I'm trying to find a way to speed up my IO to/from a USB stick on my Debian system, maybe with some caching.

Background: I've written a script that does debootstrap, i.e. installing a Debian system to some disk. I want to use that mostly for USB sticks. But it's terribly slow (I don't know why, but it's a different topic). I found a way to make it faster by more than a magnitude: Execute the procedure on a loop device instead, backed by some temporary image file on the harddrive. Then dd that image to the usb stick afterwards.

My question: Can I make that equally fast (or even faster?) without that temporary image file on the harddrive? It's not trivial to estimate how large it has to be. To me it feels more complicated than it should be. And slower than it has to be. There is enough RAM, and a big swap space. Can I tell the kernel to cache all that more aggressively, when I just run the procedure directly on the USB stick? It could actually do all that in RAM, and just write to the stick in background, as fast as possible, but without blocking my procedure. In the end I would run sync, wait for it, and unplug the stick.

Ideally it should be something non-invasive. Custom kernels aren't an option, and I'm not going to reconfigure my global system settings in ways that are problematic (it's my main workstation and I don't want to make it less reliable).

  • That's not cache (which is when the system remembers what it's read), that's buffering (which is when the system is asked to write something, it doesn't wait for the device to acknowledge the write before proceeding). Nov 13, 2021 at 13:04

2 Answers 2


You loop device probably discards ATA cache flushes / sync requests, which are very slow on common USB stick. You can obtain a similar result by disabling flushes at the USB disk level (by issuing something as echo "write through" > /sys/block/$device/queue/write_cache) and/or mounting the USB stick with the nobarrier option (for ext3/4 filesystem).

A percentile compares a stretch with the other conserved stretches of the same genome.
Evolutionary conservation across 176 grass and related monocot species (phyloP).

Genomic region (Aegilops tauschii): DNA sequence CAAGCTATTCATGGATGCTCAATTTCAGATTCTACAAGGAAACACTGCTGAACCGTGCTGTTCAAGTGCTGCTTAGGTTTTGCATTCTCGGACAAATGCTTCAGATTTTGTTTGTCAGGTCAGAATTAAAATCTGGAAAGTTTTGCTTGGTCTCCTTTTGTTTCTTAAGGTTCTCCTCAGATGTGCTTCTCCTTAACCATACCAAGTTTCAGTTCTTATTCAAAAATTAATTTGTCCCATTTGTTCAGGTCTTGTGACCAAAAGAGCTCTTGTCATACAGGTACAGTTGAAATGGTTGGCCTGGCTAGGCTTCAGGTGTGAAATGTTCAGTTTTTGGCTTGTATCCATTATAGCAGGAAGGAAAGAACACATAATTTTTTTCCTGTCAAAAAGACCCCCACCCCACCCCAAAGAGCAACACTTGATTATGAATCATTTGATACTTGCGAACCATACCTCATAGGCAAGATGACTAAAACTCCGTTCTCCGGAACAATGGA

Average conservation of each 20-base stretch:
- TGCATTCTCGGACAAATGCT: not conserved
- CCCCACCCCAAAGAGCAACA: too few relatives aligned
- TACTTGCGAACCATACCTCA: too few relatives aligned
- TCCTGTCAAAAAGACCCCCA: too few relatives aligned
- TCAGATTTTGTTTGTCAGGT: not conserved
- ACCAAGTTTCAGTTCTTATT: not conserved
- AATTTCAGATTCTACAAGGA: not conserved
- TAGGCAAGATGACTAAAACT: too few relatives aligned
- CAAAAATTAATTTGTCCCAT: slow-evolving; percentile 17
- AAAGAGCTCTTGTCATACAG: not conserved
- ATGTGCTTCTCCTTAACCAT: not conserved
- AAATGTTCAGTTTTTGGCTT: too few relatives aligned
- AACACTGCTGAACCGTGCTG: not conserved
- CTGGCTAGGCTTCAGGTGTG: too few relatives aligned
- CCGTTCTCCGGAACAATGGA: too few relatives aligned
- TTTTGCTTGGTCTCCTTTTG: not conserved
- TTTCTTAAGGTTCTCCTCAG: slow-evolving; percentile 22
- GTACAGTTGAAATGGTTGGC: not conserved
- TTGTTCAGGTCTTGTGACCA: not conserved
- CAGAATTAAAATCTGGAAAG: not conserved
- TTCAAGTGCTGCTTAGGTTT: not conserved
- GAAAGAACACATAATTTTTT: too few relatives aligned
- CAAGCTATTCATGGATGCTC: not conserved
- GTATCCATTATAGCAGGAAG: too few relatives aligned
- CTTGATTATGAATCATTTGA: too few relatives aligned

The Debian package management tools call fsync1 frequently so that if a system crashes during an update, it ends up in a consistent state. Sync-type calls require waiting for the device to finish the write and guarantee that if the system crashes at that point, the data will still be there. On a USB drive, this is very slow (flash-type memory is fast to read but slow to write).

Install eatmydata and use the eatmydata command to run debootstrap. This makes the fsync calls do nothing, so writes will be lot faster. Commands that are not run through eatmydata are unaffected. If the system crashes during the installation, the content that was written from the debootstrap command may be unusable, which is bad if that's your main system but not a problem if it's a USB stick and you can just try again from scratch.

Note that eatmydata does not persist across privilege elevation, e.g. you need to run sudo eatmydata debootstrap … and not eatmydata sudo debootstrap ….

1 And/or fdatasync, etc.

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